In addition, because the DirectAds program provides very little information on how or when your promotions are displayed, you may also find it necessary to invest in a third-party bid measurement program to maintain a positive ROI in relation to the site’s high bid prices.
Alternative #3 – Kontera
In general, Kontera is best known for its in-text advertisements, which appear as linked content within Internet articles, blog posts and more. But besides these contextual link ads, the company also offers social media promotion services, editorial advertisements and mobile solutions, though few objective reviews are available on the efficacy of these newer service offerings.
When considering this PPC alternative, be aware that many users seriously dislike the way in-text Kontera ads display on their favorite websites. In fact, a Google search for the company’s brand name turns up as many results asking, “How do I get rid of Kontera ads?” as it does news articles praising the company’s traffic-generation services.
In addition, reviews of Kontera’s in-text ad service by industry figures aren’t that promising when it comes to ad relevancy. Consider the following ad placement that prominent Internet marketing blogger Chris Guthrie received while testing Kontera on one of his sites:
As an advertiser, it’s imperative that you know your promotions are being displayed to the best possible candidates. But for now, my verdict is to stay away from Kontera. Despite the site’s wide reach and generally low click charges, the quality of its placements simply isn’t high enough to justify its savings over other PPC alternatives.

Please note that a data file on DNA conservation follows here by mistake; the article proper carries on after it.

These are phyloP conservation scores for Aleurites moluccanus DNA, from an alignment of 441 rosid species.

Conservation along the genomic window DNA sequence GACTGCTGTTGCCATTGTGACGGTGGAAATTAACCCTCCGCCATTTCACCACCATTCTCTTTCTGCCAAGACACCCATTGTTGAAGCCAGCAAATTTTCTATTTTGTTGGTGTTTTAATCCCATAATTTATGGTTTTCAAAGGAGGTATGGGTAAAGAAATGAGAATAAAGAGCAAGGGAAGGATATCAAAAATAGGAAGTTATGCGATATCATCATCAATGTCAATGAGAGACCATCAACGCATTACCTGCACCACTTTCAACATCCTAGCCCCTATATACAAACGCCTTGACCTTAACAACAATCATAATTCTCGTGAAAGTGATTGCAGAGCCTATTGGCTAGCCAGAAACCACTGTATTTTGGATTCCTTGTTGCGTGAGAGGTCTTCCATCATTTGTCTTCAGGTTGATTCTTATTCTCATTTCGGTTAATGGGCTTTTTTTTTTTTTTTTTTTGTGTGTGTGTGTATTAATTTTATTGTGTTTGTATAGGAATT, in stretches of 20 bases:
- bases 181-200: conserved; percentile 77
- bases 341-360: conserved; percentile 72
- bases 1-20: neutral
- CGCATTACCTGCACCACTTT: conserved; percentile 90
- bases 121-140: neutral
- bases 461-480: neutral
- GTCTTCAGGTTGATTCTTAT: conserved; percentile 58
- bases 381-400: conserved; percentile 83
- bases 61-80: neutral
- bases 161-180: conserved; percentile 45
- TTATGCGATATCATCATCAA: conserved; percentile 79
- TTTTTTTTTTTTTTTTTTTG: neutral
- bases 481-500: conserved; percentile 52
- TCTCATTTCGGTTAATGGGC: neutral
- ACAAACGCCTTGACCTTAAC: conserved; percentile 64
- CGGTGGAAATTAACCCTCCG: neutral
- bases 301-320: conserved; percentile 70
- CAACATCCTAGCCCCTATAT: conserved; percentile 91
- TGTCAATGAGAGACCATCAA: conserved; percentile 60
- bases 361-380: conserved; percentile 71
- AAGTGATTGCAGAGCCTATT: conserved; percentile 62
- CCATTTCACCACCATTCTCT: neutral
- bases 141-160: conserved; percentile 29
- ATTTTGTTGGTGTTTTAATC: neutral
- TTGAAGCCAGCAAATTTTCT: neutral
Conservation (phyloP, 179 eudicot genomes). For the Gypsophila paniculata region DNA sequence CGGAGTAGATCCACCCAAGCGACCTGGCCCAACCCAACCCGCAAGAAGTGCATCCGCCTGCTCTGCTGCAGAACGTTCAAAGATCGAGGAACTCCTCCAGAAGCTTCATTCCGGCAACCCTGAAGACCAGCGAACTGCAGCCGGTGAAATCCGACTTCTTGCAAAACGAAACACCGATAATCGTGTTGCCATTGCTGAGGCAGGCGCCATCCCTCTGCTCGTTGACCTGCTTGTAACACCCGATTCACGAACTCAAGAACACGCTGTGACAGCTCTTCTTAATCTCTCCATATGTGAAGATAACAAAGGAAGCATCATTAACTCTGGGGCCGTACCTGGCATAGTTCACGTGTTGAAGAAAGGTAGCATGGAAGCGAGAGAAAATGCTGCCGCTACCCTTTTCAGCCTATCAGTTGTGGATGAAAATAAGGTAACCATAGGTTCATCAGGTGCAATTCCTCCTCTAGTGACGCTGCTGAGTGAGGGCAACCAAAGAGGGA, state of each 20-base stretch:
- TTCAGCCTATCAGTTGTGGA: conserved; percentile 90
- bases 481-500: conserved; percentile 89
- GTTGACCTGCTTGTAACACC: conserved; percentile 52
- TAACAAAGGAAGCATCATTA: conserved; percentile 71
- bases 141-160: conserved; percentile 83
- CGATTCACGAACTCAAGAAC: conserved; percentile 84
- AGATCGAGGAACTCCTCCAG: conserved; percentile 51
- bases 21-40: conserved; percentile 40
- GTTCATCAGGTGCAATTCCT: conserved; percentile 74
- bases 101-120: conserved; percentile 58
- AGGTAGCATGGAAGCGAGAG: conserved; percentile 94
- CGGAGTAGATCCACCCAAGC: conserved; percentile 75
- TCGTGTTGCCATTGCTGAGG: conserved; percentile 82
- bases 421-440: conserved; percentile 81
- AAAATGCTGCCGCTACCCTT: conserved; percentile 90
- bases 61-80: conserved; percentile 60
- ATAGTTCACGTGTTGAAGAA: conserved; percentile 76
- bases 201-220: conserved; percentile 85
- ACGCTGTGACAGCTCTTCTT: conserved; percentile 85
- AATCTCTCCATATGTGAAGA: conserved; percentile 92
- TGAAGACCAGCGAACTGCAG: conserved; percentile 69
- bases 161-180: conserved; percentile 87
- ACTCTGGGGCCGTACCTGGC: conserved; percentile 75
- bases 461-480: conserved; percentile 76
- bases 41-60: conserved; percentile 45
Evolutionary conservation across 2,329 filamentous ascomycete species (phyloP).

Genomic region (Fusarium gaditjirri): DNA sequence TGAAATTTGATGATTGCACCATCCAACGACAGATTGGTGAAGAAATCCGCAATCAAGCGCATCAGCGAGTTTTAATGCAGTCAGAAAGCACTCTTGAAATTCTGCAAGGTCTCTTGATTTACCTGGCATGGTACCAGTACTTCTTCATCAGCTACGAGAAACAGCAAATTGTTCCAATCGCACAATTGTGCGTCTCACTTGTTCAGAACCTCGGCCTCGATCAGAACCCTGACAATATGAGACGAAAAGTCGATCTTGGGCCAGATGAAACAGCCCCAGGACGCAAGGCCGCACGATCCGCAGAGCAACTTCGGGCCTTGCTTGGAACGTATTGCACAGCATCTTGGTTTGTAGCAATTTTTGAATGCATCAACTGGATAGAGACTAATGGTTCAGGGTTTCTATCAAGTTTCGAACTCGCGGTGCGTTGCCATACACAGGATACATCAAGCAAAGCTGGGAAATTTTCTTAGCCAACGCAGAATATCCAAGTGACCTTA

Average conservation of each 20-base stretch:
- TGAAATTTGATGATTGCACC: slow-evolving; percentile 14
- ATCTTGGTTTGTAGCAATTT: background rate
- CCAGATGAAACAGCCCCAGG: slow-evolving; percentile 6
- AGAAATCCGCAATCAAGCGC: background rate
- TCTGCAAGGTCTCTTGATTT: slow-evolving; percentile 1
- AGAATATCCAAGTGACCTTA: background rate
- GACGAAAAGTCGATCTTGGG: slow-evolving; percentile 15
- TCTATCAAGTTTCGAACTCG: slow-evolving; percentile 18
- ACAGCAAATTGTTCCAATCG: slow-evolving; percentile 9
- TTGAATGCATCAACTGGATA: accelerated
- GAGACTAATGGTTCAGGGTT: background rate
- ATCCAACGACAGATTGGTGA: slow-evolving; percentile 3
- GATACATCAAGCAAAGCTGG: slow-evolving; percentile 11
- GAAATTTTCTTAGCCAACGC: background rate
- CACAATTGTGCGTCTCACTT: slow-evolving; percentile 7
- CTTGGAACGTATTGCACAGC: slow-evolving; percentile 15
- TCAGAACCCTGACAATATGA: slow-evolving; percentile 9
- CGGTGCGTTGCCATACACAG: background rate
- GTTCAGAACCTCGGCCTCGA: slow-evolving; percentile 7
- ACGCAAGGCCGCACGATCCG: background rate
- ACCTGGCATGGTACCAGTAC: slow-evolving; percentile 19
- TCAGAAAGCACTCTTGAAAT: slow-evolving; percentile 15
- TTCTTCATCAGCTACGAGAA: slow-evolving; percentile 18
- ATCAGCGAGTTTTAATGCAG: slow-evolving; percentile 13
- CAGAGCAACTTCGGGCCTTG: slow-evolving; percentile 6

Alternative #4 – StumbleUpon Paid Discovery
One final alternative PPC program that deserves mention is StumbleUpon’s Paid Discovery program, which is unique from the other options discussed here in that it does not require users to click on an advertisement in order to participate.
To understand Paid Discovery, we must first understand how StumbleUpon’s traditional service works. Essentially, users who are interested in discovering new Web content install the StumbleUpon browser toolbar, which randomly serves up pages designed to match their stated interests and past preferences. Paid Discovery allows advertisers to “cut in line,” introducing their content into the StumbleUpon stream ahead of other recommended pages.
But is it worth it? In many cases, no. StumbleUpon traffic performance is often quite poor when it comes to conversions; because users are simply being served pages instead of actively clicking chosen ads, their motivation to engage further with an advertiser’s site is often limited.
On the other hand, the service does have some interesting potential when it comes to link building, brand awareness expansion and social media marketing.
If you have established metrics in these areas through which you can measure the impact of StumbleUpon’s Paid Discovery service on your website’s success, the program could be worth a try.
Of course, these are only a few of the different PPC alternative sites available today. If you’ve had particular success with another option, share your results in the comment section below.
Original Article published on searchenginleand.com by Mona Elesseily